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hdan

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Nice to have the extra space to do that. I did go back and add another half cup to the bell peppers which made up 1-1/2 cups total each container. The up-take of water absorption was slowing on the last half.
The water needed for plants is usually .62 gallons per square foot.
My 8" pot is little over 1/4 (.34) square foot, .155 gallons is 1/4 of .62 gallons. 2.4 cups is needed for 8" pot. I stopped at 1.5 cups caused water absorption slowed down considerably.🤔
 
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hdan

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Nice to have the extra space to do that. I did go back and add another half cup to the bell peppers which made up 1-1/2 cups total each container. The up-take of water absorption was slowing on the last half.
The water needed for plants is usually .62 gallons per square foot.
My 8" pot is little over 1/4 (.34) square foot. .155 gallons is 1/4 of .62 gallons. 2.4 cups is needed for 8" pot. I stopped at 1.5 cups caused water absorption slowed down considerably.🤔

Update:
Bell peppers starting to look little better now.
I'm doing a soil moisture test to maybe tell when to water. With my finger in soil to first knuckle feels dry.
If push moisture meter in soil 1-1/2 to 2" into soil reads moisture level at 2-3. If push meter in soil 3" moisture reads 5-6. If push meter down to 4" it reads 9-10.
This is a 8" diameter pot 8" deep.
I know it has moisture 2" down from top all the way down to bottom of pot. Would like some input on this from the members.
 
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Alasgun

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I try to use all alike pots in the 3 sizes i keep And know from years of similarity what a 3.5, 5 inch and 2gal. Pot feels like with right out of the bag potting soil or that same pot well watered. Most water too much n my opinion.
i’ve also got this very cool moisture and P.H meter which i use steictly for moisture testing And trust it emphatically! Between these two methods im pretty comfortable. What you’ve just described sounds about perfect to me.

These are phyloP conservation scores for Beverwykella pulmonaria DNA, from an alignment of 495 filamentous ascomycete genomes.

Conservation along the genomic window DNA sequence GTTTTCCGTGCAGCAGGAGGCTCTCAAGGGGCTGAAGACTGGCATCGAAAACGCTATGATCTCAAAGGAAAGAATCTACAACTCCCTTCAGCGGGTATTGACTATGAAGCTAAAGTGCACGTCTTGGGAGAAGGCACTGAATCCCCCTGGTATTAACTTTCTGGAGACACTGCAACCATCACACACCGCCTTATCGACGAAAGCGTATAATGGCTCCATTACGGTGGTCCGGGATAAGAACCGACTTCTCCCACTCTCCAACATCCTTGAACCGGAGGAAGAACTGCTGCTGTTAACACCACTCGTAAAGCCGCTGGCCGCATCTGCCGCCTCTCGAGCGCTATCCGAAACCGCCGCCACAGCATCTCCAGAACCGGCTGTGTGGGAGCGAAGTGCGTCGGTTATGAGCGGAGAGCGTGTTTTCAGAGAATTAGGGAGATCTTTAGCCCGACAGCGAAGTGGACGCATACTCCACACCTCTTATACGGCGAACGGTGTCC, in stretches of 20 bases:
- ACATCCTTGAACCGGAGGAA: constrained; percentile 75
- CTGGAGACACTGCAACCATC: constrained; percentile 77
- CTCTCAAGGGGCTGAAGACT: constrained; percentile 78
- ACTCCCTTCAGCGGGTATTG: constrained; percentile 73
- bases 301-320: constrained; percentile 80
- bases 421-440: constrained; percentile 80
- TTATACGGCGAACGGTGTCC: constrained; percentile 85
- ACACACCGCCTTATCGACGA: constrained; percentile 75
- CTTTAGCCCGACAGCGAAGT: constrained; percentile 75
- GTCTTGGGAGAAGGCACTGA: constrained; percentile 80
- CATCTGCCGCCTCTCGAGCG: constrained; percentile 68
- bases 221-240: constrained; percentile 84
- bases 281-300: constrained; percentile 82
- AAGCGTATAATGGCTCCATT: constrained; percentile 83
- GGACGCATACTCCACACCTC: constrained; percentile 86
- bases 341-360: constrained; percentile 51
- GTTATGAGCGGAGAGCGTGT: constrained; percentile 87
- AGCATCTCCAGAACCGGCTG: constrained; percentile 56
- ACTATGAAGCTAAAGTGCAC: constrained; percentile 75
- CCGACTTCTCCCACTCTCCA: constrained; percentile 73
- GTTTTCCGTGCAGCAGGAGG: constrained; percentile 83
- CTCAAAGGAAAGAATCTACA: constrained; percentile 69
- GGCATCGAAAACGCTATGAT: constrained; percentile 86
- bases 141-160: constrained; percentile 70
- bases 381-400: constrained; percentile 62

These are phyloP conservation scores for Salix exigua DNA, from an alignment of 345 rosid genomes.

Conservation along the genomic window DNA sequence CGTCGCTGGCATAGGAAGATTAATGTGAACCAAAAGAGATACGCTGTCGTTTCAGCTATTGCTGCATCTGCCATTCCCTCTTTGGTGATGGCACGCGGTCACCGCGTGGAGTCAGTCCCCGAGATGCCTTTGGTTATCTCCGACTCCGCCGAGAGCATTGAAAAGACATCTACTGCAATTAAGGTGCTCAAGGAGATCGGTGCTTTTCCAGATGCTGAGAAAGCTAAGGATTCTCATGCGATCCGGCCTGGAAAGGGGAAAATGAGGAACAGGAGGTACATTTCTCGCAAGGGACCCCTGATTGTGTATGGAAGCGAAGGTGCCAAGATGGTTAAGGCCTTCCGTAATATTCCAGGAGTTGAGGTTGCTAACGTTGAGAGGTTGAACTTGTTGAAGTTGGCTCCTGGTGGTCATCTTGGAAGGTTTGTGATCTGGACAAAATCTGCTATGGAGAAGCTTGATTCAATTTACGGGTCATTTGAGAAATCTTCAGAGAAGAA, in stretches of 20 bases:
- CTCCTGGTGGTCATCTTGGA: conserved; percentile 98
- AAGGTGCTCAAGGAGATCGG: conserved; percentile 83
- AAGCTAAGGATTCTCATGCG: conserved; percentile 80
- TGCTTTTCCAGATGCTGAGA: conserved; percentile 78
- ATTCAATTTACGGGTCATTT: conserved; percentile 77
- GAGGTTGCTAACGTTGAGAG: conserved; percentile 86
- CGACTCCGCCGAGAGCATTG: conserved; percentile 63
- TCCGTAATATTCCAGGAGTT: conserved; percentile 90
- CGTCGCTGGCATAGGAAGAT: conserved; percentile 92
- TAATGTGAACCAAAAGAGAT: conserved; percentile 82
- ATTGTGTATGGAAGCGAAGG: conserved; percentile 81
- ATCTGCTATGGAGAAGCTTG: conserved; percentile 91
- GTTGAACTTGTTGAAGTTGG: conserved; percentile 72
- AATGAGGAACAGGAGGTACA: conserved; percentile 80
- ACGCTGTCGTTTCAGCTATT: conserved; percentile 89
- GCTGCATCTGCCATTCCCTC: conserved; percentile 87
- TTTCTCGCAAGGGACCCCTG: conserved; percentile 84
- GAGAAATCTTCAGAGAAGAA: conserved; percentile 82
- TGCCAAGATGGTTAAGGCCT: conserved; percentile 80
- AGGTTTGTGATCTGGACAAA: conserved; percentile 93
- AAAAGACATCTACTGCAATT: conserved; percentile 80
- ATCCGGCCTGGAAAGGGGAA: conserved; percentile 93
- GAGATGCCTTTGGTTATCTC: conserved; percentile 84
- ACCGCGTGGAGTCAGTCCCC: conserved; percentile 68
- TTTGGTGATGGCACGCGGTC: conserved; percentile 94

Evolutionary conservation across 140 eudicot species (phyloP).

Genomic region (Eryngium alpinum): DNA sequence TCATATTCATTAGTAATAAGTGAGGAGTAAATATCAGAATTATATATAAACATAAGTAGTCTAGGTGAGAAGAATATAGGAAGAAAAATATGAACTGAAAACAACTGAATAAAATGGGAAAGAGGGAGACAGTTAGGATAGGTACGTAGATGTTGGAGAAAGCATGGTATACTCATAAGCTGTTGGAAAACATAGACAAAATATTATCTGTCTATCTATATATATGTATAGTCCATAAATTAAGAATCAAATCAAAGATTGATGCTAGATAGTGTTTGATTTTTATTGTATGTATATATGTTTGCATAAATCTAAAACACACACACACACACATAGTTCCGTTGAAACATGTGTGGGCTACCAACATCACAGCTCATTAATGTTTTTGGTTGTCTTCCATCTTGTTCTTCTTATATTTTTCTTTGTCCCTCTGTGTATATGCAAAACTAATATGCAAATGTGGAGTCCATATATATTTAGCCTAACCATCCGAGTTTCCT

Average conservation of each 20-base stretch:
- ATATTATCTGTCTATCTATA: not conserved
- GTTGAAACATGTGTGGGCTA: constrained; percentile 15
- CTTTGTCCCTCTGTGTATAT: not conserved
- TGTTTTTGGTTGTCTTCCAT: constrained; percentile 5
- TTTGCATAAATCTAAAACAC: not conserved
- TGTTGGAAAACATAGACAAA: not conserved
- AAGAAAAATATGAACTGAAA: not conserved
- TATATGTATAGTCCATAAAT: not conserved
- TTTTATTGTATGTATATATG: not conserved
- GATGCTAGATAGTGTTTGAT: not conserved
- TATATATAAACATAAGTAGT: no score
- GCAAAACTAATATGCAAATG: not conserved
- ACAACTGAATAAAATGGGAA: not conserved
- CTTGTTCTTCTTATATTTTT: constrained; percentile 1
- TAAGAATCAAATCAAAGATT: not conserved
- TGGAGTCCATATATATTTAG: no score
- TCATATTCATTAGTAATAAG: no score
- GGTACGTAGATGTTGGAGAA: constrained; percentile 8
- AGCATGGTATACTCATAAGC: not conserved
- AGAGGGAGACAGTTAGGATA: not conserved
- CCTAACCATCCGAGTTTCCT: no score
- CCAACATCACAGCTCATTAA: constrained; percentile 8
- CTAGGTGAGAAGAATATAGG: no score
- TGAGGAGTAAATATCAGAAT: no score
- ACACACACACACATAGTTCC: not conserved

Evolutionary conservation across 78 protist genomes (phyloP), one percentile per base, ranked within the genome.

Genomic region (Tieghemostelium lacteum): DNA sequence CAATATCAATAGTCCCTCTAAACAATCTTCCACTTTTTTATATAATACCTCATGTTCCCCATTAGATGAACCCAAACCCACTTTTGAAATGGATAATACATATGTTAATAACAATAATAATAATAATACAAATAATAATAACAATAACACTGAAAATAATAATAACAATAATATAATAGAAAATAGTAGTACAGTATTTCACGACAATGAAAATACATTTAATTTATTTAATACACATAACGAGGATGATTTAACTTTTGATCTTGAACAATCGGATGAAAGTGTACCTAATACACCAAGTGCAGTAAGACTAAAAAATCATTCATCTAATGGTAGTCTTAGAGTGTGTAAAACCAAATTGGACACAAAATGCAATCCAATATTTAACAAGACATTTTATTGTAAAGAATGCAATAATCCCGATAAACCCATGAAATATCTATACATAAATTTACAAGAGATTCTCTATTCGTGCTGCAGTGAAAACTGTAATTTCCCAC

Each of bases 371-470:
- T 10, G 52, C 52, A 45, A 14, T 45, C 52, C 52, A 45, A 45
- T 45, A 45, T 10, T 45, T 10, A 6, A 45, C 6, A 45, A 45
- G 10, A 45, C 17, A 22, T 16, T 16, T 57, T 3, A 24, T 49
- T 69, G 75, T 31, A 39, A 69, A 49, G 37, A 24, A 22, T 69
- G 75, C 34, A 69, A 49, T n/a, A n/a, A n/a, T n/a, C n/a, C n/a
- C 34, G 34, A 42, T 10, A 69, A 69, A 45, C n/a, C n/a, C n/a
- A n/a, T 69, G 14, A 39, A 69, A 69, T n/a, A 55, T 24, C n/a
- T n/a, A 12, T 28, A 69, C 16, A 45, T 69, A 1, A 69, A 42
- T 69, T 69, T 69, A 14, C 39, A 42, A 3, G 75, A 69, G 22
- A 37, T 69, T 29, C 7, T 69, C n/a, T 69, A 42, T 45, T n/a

On the other hand; pots are the least used, temporary part of our garden. Once freezing weather is past everything, greenhouse garden and fruit trees all go on timers running drip lines. When you think about it watering can consume more of your time than most anything else!
 

hdan

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I try to use all alike pots in the 3 sizes i keep And know from years of similarity what a 3.5, 5 inch and 2gal. Pot feels like with right out of the bag potting soil or that same pot well watered. Most water too much n my opinion.
i’ve also got this very cool moisture and P.H meter which i use steictly for moisture testing And trust it emphatically! Between these two methods im pretty comfortable. What you’ve just described sounds about perfect to me.


On the other hand; pots are the least used, temporary part of our garden. Once freezing weather is past everything, greenhouse garden and fruit trees all go on timers running drip lines. When you think about it watering can consume more of your time than most anything else!
Not sure what you meaning, that sounds perfect.
Meaning water now or wait?
Just looking other members opinions.
 

Alasgun

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The condition you described to us; sounds perfect to me. There’s water in the pot and it doesn’t sound waterlogged. Trust your meter.

Bell peppers starting to look little better now.
I'm doing a soil moisture test to maybe tell when to water. With my finger in soil to first knuckle feels dry.
If push moisture meter in soil 1-1/2 to 2" into soil reads moisture level at 2-3. If push meter in soil 3" moisture reads 5-6. If push meter down to 4" it reads 9-10.
This is a 8" diameter pot 8" deep.
I know it has moisture 2" down from top all the way down to bottom of pot. Would like some input on this from the members.
 

hdan

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The condition you described to us; sounds perfect to me. There’s water in the pot and it doesn’t sound waterlogged. Trust your meter.

Bell peppers starting to look little better now.
I'm doing a soil moisture test to maybe tell when to water. With my finger in soil to first knuckle feels dry.
If push moisture meter in soil 1-1/2 to 2" into soil reads moisture level at 2-3. If push meter in soil 3" moisture reads 5-6. If push meter down to 4" it reads 9-10.
This is a 8" diameter pot 8" deep.
I know it has moisture 2" down from top all the way down to bottom of pot. Would like some input on this from the members.
Ok, so Im assuming when pot is dryed out 4" down from top it's time to think about watering.
 

ducks4you

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This year my peppers are tiny, BUT, last year, before transplanting, I had my sweet peppers in potting soil in 2 inch pots in a fish tank sitting in 3 inches of water constantly, under a gro light and the fish tank was on top of a heat mat. The water was warm and they loved it.
They love water and heat and enough light and humidity. We had a discussion last year about full sun vs partial shade.
Do a search on that.